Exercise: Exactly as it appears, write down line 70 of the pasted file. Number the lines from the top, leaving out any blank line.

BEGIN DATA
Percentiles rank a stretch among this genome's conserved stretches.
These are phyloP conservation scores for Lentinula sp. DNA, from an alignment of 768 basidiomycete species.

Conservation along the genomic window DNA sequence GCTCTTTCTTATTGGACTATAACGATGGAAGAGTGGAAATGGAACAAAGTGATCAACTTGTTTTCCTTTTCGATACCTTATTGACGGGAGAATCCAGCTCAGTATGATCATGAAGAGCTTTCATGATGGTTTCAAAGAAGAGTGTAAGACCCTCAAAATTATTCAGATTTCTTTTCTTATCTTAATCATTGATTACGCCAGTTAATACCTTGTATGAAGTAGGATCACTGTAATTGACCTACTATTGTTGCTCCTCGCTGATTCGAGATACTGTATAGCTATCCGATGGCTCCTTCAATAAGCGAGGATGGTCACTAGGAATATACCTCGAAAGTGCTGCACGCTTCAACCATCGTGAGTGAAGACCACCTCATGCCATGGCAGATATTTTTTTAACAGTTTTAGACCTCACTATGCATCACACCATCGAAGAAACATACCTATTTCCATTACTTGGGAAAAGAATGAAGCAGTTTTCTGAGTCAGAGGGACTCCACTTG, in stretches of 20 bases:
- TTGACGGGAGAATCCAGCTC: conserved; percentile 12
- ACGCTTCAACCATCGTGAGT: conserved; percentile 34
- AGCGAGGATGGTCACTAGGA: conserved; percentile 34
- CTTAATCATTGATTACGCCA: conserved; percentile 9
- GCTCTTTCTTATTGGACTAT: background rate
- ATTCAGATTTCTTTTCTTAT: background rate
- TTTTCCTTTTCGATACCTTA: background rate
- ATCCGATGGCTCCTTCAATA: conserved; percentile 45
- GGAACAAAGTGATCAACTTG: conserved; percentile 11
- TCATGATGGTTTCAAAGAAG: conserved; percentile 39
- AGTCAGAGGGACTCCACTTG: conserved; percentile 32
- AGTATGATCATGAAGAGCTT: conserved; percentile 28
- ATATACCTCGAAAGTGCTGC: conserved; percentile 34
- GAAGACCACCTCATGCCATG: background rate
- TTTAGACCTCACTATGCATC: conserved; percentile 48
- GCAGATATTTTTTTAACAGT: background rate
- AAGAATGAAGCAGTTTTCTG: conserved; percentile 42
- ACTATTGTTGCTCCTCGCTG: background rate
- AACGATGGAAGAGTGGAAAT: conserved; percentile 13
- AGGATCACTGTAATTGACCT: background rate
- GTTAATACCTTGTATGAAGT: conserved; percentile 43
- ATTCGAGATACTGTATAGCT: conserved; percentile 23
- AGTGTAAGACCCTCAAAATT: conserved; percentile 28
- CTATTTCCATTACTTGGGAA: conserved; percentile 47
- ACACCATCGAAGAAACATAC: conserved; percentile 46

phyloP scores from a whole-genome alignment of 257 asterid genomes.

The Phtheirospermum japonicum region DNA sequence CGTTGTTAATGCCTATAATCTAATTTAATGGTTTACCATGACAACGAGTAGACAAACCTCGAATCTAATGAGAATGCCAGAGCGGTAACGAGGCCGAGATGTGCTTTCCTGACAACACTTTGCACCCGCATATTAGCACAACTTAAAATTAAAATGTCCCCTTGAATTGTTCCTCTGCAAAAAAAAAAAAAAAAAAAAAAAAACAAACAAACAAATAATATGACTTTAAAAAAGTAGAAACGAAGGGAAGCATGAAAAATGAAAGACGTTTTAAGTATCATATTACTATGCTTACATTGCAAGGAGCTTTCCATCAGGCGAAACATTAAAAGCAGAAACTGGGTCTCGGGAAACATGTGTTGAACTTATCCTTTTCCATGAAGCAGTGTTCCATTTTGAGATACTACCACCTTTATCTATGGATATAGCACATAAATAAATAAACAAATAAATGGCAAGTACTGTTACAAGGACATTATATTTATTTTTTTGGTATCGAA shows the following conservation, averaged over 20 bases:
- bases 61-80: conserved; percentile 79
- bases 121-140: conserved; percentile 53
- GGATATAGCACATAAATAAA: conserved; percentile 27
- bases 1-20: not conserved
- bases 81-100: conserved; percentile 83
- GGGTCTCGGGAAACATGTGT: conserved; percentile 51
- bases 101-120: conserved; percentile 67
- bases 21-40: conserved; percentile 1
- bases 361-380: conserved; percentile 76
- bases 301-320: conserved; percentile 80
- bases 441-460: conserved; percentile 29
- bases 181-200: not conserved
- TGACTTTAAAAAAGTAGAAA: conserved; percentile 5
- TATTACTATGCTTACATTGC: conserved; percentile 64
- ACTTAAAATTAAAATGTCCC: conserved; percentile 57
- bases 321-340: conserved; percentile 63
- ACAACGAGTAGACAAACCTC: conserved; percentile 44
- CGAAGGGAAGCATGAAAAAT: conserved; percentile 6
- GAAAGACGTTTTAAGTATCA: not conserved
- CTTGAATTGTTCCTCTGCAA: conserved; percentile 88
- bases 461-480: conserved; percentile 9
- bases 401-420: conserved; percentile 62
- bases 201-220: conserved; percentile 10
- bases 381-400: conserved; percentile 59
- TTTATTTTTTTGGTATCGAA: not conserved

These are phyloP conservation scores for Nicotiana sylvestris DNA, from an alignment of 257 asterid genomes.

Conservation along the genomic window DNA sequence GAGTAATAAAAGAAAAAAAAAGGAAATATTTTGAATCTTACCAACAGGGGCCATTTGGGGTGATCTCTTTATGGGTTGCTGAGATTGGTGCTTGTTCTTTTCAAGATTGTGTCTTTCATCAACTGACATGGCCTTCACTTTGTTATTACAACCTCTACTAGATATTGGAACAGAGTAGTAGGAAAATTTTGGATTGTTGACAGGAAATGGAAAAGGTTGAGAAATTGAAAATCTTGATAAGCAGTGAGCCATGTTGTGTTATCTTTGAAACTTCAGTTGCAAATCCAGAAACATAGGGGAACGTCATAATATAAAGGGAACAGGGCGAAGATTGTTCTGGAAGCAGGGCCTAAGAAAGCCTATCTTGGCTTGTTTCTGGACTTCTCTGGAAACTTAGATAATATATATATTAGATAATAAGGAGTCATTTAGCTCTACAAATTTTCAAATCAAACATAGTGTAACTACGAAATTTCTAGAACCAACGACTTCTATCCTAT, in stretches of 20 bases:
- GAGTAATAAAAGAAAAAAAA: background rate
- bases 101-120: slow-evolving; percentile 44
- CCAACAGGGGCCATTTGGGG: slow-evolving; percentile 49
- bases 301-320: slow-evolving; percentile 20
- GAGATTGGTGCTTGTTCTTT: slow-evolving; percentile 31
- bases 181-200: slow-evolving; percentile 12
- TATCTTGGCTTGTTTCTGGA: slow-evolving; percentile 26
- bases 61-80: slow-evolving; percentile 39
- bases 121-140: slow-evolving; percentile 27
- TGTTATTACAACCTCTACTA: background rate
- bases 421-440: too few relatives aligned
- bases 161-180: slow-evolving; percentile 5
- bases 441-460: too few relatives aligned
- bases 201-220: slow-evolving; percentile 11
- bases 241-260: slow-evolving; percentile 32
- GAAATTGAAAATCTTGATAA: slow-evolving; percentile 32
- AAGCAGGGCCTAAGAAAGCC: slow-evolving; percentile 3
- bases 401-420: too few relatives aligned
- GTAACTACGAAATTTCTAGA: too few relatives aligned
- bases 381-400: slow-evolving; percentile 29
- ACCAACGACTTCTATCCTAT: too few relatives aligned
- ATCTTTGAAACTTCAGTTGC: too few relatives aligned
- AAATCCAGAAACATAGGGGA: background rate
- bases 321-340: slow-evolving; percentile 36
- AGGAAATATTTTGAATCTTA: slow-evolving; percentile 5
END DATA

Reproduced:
- bases 441-460: too few relatives aligned